We asked 12 BAM Practitioners how they have gone about developing their company culture and what values and behaviors they have intentionally tried to instill. Their responses showed six clear themes: 6 ways to build company culture.
1. Visible Values That Are Thoroughly Integrated into Operations
Having a set of clearly articulated values is a key to developing an intentionally-driven company culture. These values must then be woven through everything that happens in the company.
We try to integrate our core values into everything that we do. Our job applications are built with questions that try to assess these values in applicants. Our HR training is basically a series of lessons on these specific values. Most problems that arise can be answered by looking back at these core values and applying them to individual situations. However, it is sometimes tough to remember to take opportunities to teach values. Often our employees come to us with problems and we have tried to develop a habit of pointing them to the core values and asking them which ones apply to their particular problem. This means slowing down from the demands of the day and taking the time to walk through it with them. It is often tempting (because it is easier and faster) to just tell them what to do. However, we find that when we are intentional and take the time, it is a huge blessing to both parties and to the long-term effectiveness of our business. – Steven, Service Company, Thailand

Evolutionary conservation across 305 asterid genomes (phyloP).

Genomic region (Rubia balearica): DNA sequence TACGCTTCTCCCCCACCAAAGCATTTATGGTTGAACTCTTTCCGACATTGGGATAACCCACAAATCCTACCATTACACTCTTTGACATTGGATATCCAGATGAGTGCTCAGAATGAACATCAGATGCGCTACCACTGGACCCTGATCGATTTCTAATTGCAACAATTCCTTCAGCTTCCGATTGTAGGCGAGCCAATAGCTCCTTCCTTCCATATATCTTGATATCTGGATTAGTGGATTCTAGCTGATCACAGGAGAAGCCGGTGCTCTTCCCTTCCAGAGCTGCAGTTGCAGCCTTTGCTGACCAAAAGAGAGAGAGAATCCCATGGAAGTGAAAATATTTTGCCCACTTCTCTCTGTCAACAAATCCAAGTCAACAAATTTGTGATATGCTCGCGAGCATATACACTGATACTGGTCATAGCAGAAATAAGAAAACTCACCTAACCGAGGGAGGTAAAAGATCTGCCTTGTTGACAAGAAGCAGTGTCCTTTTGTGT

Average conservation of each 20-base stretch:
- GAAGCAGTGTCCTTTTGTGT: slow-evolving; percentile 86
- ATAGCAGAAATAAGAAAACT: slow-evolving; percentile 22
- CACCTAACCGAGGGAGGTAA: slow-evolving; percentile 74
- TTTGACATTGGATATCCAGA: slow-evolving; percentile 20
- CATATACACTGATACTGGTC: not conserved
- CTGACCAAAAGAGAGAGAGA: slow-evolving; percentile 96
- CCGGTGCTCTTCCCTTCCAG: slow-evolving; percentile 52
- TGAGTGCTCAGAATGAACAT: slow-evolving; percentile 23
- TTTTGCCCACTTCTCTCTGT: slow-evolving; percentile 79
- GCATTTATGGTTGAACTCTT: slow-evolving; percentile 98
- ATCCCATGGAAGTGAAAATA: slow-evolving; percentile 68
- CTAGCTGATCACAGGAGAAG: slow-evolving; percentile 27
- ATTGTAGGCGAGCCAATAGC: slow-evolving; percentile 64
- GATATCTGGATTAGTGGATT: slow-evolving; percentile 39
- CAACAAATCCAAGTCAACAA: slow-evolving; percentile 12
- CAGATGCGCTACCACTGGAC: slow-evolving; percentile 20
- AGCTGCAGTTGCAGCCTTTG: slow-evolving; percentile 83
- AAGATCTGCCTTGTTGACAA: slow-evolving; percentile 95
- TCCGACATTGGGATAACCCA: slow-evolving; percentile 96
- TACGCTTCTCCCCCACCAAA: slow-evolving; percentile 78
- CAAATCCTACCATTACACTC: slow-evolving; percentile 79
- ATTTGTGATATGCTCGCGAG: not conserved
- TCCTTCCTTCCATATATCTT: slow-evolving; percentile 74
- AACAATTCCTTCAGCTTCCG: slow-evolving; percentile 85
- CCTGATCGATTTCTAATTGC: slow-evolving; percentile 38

The best opportunities to reinforce our values are the difficult ones, decisions that are made which cost the company contracts or money, but which we make because they are right. It’s easy to be honest when there’s lots of money being made, but much harder when the crunch comes! I have threatened to terminate employees for lying to customers and disciplined others for misleading suppliers. I’ve learned that my employees generally want me to treat them with honesty and integrity and to treat them with respect, but they don’t really want to have to treat others that way. Culturally they value strength over humility and consider a crafty deal to be good. I push them the other way and used to get push back from them for that. So difficult days do have their bright side; they test our commitment to our values and help us apply them. – Robert, Manufacturing and Consulting, Middle East Read more